Wednesday, September 18, 2019

5 Features of Google's Advanced Search Menu

My last two blog posts (here and here) have been about creating search practice activities for students. One of the Google search tools that students often overlook or have never been taught to use is the advanced search menu found on the search results page. Using the tools within the advanced search menu can help students find web pages that they might not otherwise find. In the following video I provide an overview of five features of the Google's advanced search menu and why students might use those tools.

Another Approach to Creating Search Challenges for Students

Yesterday afternoon I shared one of my approaches to creating search practice activities for students. That strategy involves using pictures to tell as story and have students answer some questions based on the story and picture. Another approach that I use is to have students ask the questions that they want to know the answers to. To that end I keep a Google Slides presentation that contains some interesting pictures intended to get students to ask questions that they’ll answer by using a variety of search strategies.

The pictures below are ones that I’ve used for many years to prompt students to ask questions that they then have to search to find the answers to.

Some of the questions that students often ask about these pictures include:

  • How big is it?
  • What is it used for?
  • Can I drive it?
  • How big is the wheel?
  • What’s the gas mileage?

All of these questions can be answered once students determine where the truck is located (fairly obvious if they look at the second picture). Once the location is determined students can use Google Maps or Earth to view the truck in Street View and see its make and model. With the make and model information is obtained the answers to the other questions should fall into place.

Tuesday, September 17, 2019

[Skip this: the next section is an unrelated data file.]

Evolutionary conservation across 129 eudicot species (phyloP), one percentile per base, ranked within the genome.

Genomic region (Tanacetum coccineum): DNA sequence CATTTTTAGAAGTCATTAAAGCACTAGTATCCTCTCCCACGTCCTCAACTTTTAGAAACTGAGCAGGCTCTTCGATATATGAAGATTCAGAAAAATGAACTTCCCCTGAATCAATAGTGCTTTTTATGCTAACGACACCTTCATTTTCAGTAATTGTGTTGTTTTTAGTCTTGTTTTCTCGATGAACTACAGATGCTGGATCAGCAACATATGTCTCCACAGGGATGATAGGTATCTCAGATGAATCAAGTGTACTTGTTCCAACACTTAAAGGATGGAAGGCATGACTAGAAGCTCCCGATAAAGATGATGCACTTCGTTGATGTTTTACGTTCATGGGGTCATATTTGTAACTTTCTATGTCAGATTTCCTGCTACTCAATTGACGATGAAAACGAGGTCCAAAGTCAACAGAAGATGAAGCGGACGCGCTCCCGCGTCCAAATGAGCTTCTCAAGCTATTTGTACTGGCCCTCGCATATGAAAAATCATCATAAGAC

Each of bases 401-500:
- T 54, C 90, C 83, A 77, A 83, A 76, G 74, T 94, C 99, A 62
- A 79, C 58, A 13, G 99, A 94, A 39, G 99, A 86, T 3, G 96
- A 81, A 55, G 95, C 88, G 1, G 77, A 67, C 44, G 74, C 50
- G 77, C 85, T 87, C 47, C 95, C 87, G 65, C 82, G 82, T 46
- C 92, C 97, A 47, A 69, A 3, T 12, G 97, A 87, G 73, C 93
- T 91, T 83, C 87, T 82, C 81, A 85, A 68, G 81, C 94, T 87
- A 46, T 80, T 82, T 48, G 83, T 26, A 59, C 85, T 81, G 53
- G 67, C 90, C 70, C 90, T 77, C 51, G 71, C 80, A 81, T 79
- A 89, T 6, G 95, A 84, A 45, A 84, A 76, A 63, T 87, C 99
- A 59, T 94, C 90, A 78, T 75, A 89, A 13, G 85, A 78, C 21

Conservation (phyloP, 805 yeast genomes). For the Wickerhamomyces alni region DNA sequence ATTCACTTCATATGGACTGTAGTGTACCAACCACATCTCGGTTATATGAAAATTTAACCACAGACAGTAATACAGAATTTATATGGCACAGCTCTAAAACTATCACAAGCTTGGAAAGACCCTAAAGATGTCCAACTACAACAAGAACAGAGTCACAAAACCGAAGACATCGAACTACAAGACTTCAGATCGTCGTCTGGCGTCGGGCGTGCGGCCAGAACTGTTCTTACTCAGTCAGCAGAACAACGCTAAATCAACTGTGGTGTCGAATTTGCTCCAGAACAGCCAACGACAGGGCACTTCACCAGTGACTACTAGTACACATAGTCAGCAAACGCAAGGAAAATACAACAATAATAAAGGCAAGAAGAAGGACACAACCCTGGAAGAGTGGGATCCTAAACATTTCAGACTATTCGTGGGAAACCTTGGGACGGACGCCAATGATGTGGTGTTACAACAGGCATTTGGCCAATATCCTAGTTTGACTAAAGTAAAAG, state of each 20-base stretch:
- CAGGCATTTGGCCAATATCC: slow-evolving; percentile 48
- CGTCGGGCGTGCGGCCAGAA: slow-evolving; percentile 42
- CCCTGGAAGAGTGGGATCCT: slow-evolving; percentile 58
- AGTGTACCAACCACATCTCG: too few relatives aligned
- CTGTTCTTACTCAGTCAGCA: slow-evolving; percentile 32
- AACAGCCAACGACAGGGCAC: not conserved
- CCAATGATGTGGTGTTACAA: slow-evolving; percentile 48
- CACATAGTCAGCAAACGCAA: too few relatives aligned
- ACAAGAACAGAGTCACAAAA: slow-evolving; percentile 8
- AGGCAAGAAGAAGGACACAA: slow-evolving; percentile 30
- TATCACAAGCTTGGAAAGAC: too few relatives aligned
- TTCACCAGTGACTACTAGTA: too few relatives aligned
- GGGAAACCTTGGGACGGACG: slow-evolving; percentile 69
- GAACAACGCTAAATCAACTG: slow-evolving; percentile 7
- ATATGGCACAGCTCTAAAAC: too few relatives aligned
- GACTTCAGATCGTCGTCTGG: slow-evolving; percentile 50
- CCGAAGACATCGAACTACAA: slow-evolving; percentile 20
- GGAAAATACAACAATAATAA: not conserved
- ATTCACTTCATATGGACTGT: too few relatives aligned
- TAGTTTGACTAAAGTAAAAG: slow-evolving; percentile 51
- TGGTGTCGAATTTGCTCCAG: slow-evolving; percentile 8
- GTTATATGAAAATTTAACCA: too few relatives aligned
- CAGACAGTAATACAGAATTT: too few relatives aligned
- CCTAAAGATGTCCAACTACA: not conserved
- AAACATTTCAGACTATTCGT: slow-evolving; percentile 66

My Approach to Creating Search Practice Activities for Students

This week's Practical Ed Tech Tip of the Week Newsletter featured ten Google search tips for students. It's all well and good to give those tips to students and show them how to use them, but for the tips to really sink in students should get some practice using them. To that end, you can use some the free lesson plans available through Google's Search Education page. But I've always been a bit of a DIYer so I like to create my own search challenges. Here's an overview of the process that I use.

The process that I use is heavily influenced by following the work of Dan Russell. His title is Senior Research Scientist for Search Quality and User Happiness at Google. What that means for you, for me, and for students is that he spends a lot of time studying how people search and using that information to help people conduct better searches. His blog Search ReSearch offers lots of explanations of detailed search methods. Many of his examples include images and mine do too.

Here’s the process that I use to create my own image-based search challenges for students.

  1. Select an interesting picture that you can build a little story around. Incorporate into that story some clues that students can use to answer the questions that you will ask students to answer about the image.
  2. Create a few questions based on the image. I like to arrange the questions in an order such that the correct answer to the first one provides clues toward answering the subsequent questions.
  3. Take a test run of answering your own questions to detect any possible confusion or pain points for students.

Here’s a sample image-based search challenge that I developed and frequently use.

  • The story: The picture in this blog post is one that I took while walking through a historic neighborhood in Maine. I was told that the house was once owned by a Vice President of the United States but I couldn’t find any signs around the house that confirmed that rumor. With the use of a couple of Google search tools I was able to confirm that it was, in fact, owned by a former Vice President. Furthermore, it’s now the site of a historical collection that contains the last Duesenberg produced.